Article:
Message from the chair

This is unpublished

Urology Newsletter Spring Quarter 2023

Hunter Wessells

Dear friends and colleagues:

Yesterday I saw the future of UW Urology come into focus.

 At 6:30 AM, as part of “AUA Prep” a handful of UW residents and fellows presented two-minute talks to an assembly of urologists, engineers, basic scientists, health services research staff, and peers during our monthly Urology Research Outcomes Collaborative. The quality of material was exceptional, ranging from Perspectives of SWIU Members Toward Dobbs v. Jackson Women’s Health to Noninvasive acoustic forceps to manipulate objects in the urinary tract (aka the Tractor Beam), from DNA Methyltransferase Inhibition and Immune Stimulation in Bladder Cancer to Parastomal Herniation Forces and Prevention Strategies. These talks demonstrated what happens when talented residents and fellows are placed in the fertile ground of UW and encouraged to think about urological problems. Make sure to check out all the work that the current UW team is contributing to the AUA Annual Meeting here.

 Stepping into the operating room an hour later, a seasoned R2 Resident and our GURS Fellow were preparing for a urethral anastomosis. Luke Schwartz, a UW 4thyear medical student starting his sub-internship, wanted to know how we determine the right tension on the tissues. My answer was that we use visual and tactile cues to infer proper tissue behavior. It struck me afterwards that Luke had offered me the equivalent of a Zen Buddhist koan, a profound riddle. How do we acknowledge and mitigate tensions inherent in the high stakes environments of surgery, graduate medical education, and academia?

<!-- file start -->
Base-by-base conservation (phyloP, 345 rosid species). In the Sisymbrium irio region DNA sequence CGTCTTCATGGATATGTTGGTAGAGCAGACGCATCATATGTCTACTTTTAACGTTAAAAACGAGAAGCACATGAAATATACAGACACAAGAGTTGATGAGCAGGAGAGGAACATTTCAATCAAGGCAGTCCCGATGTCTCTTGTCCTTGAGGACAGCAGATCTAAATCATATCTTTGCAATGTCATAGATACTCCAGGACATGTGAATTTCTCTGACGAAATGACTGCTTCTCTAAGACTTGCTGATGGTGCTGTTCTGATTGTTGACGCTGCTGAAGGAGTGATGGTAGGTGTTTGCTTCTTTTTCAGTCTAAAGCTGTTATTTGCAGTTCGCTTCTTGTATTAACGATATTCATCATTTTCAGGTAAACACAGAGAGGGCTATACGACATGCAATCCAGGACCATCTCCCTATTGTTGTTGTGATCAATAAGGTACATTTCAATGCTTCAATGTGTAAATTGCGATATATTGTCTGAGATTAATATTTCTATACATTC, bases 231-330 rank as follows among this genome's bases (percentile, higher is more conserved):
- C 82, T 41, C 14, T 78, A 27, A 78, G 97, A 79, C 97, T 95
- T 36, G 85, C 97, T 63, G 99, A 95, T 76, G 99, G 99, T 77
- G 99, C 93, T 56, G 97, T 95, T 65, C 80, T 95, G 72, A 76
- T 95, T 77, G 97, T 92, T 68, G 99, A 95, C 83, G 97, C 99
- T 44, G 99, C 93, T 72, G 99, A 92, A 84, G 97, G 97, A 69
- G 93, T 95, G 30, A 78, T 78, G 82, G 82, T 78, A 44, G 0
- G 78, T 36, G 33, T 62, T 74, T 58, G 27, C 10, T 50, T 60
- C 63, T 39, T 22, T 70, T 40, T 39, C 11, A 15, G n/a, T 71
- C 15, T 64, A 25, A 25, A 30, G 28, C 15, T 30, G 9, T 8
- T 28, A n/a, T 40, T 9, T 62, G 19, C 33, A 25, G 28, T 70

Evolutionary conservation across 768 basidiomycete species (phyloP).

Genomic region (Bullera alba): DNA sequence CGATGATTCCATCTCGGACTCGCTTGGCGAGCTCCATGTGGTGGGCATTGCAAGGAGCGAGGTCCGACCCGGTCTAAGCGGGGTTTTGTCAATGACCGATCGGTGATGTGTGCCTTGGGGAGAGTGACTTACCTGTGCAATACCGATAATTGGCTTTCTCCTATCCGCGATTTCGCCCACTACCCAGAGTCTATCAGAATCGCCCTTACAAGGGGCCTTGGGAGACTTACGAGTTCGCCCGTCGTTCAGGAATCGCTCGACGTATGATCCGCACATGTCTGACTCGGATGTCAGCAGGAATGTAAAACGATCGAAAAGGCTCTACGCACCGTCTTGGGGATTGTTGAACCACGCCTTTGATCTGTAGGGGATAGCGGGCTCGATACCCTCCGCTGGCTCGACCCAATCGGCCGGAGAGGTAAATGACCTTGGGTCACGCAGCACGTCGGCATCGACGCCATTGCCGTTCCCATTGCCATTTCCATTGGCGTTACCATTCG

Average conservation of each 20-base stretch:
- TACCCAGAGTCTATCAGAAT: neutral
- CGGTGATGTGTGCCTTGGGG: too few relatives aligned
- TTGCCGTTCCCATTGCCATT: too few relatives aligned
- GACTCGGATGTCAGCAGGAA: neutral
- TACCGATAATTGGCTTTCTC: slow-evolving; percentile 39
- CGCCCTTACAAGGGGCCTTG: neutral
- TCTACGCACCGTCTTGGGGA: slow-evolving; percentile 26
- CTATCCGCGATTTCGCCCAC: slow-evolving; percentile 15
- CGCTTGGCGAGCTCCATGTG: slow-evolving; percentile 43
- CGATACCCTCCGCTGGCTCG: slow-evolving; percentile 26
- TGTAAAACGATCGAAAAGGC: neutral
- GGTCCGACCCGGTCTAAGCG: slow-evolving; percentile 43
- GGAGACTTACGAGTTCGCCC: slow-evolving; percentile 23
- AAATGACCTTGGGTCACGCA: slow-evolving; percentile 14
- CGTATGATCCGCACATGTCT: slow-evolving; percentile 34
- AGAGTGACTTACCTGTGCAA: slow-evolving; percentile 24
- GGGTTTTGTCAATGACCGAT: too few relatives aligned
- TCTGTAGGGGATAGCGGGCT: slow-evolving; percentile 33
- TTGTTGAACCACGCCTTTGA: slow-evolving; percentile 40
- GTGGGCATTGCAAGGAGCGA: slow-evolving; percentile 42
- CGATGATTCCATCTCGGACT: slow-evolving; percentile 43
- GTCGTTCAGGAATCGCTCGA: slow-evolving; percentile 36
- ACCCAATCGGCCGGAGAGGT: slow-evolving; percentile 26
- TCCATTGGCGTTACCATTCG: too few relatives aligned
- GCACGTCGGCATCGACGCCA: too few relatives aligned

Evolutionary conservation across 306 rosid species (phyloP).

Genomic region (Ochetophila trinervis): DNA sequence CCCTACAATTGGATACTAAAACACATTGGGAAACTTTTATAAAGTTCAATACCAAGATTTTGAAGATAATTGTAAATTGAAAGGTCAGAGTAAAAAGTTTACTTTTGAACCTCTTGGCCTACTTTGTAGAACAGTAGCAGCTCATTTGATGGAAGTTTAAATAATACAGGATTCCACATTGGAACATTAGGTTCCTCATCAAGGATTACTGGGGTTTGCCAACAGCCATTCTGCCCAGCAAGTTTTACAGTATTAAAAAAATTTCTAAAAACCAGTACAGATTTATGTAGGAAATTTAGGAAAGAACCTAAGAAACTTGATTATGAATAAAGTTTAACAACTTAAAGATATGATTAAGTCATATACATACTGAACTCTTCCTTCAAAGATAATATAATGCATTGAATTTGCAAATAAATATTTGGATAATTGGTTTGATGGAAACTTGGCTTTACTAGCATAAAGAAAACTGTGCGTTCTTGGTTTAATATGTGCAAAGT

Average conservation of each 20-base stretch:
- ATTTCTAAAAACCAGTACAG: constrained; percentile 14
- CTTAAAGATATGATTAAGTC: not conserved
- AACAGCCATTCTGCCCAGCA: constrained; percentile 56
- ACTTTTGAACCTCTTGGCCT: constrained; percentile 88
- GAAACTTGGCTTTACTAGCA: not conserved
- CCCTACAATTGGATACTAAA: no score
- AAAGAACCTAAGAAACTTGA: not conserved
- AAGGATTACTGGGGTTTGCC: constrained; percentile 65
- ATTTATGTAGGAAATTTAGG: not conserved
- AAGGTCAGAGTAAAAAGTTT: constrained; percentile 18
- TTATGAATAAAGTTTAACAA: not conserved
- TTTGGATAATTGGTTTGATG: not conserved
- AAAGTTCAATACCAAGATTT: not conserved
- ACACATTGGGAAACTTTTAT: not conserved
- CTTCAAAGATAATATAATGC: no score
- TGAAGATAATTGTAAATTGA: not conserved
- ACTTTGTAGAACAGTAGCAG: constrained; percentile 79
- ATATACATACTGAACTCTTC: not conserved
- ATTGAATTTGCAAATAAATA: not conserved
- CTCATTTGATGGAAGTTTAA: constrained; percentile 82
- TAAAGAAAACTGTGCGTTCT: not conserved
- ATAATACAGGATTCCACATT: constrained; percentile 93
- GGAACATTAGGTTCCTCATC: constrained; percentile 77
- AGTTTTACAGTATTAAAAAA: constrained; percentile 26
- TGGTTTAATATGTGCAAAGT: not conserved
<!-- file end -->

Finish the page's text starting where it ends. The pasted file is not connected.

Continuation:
The goal of the koan is not to find an answer, but enlightenment. My own insight is that we have been operating for the last several years without the full range of sensory cues and feedback – during the COVID-19 pandemic and afterwards – limited by physical barriers, masks, work stoppages, and lack of community building interactions. And I am betting that a full return to face-to-face interactions, where we have all the cues humans know how to sense and use, will allow us to be more intentional, creative and inclusive in all we do.

 The coming weeks provide us with a number of opportunities to put all of our senses (physical, social, emotional) to use. For those going to Chicago for AUA 2023, engage with peers in meaningful debate; renew and make new friendships; share expertise; learn; and come to our annual UW Urology Alumni Reception on Saturday April 29th (RSVP requested) to expand the community. For Department members, the other opportunity for us to put this approach into practice will be when we gather for our Departmental Retreat in person on May 5th. In addition to reaffirming our mission and values, we will bring forward our best and most innovative answers to complex issues facing us and many others.

 The end of the academic year will culminate with Research Day and Graduation. This will be our capstone, strengthening our community by celebrating the contributions of our graduating Chief Residents and Fellows, and welcoming the newest members into the UW Urology family. 


Hunter Wessells, MD, FACS

Professor and Chair of Urology

University of Washington School of Medicine